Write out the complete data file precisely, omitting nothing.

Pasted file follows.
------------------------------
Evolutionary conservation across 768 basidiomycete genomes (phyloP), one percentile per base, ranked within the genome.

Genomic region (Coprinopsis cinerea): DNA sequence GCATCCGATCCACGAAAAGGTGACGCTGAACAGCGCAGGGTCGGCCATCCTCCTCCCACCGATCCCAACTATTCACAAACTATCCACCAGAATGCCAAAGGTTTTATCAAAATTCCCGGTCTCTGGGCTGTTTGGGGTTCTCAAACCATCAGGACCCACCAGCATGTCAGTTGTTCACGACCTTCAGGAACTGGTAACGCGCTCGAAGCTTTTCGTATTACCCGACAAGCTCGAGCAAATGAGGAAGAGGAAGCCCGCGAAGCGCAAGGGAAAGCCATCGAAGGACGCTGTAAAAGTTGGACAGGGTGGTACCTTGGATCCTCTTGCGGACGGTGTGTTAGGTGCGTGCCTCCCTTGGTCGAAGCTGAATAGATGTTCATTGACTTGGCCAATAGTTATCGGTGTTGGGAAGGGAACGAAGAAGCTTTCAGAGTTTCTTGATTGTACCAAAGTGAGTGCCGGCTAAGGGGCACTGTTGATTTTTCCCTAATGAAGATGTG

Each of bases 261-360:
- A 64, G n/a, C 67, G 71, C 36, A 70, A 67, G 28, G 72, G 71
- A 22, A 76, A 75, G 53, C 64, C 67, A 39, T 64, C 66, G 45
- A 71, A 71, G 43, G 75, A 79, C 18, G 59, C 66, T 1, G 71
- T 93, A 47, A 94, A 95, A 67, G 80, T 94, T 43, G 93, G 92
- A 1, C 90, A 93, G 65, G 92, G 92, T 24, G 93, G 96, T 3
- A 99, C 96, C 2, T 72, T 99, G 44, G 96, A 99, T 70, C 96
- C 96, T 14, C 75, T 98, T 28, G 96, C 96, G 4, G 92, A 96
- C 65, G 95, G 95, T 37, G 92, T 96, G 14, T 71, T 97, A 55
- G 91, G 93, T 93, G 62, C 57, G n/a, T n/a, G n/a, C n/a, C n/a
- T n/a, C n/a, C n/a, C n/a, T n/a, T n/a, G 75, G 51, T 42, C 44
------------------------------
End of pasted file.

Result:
Evolutionary conservation across 768 basidiomycete genomes (phyloP), one percentile per base, ranked within the genome.

Genomic region (Coprinopsis cinerea): DNA sequence GCATCCGATCCACGAAAAGGTGACGCTGAACAGCGCAGGGTCGGCCATCCTCCTCCCACCGATCCCAACTATTCACAAACTATCCACCAGAATGCCAAAGGTTTTATCAAAATTCCCGGTCTCTGGGCTGTTTGGGGTTCTCAAACCATCAGGACCCACCAGCATGTCAGTTGTTCACGACCTTCAGGAACTGGTAACGCGCTCGAAGCTTTTCGTATTACCCGACAAGCTCGAGCAAATGAGGAAGAGGAAGCCCGCGAAGCGCAAGGGAAAGCCATCGAAGGACGCTGTAAAAGTTGGACAGGGTGGTACCTTGGATCCTCTTGCGGACGGTGTGTTAGGTGCGTGCCTCCCTTGGTCGAAGCTGAATAGATGTTCATTGACTTGGCCAATAGTTATCGGTGTTGGGAAGGGAACGAAGAAGCTTTCAGAGTTTCTTGATTGTACCAAAGTGAGTGCCGGCTAAGGGGCACTGTTGATTTTTCCCTAATGAAGATGTG

Each of bases 261-360:
- A 64, G n/a, C 67, G 71, C 36, A 70, A 67, G 28, G 72, G 71
- A 22, A 76, A 75, G 53, C 64, C 67, A 39, T 64, C 66, G 45
- A 71, A 71, G 43, G 75, A 79, C 18, G 59, C 66, T 1, G 71
- T 93, A 47, A 94, A 95, A 67, G 80, T 94, T 43, G 93, G 92
- A 1, C 90, A 93, G 65, G 92, G 92, T 24, G 93, G 96, T 3
- A 99, C 96, C 2, T 72, T 99, G 44, G 96, A 99, T 70, C 96
- C 96, T 14, C 75, T 98, T 28, G 96, C 96, G 4, G 92, A 96
- C 65, G 95, G 95, T 37, G 92, T 96, G 14, T 71, T 97, A 55
- G 91, G 93, T 93, G 62, C 57, G n/a, T n/a, G n/a, C n/a, C n/a
- T n/a, C n/a, C n/a, C n/a, T n/a, T n/a, G 75, G 51, T 42, C 44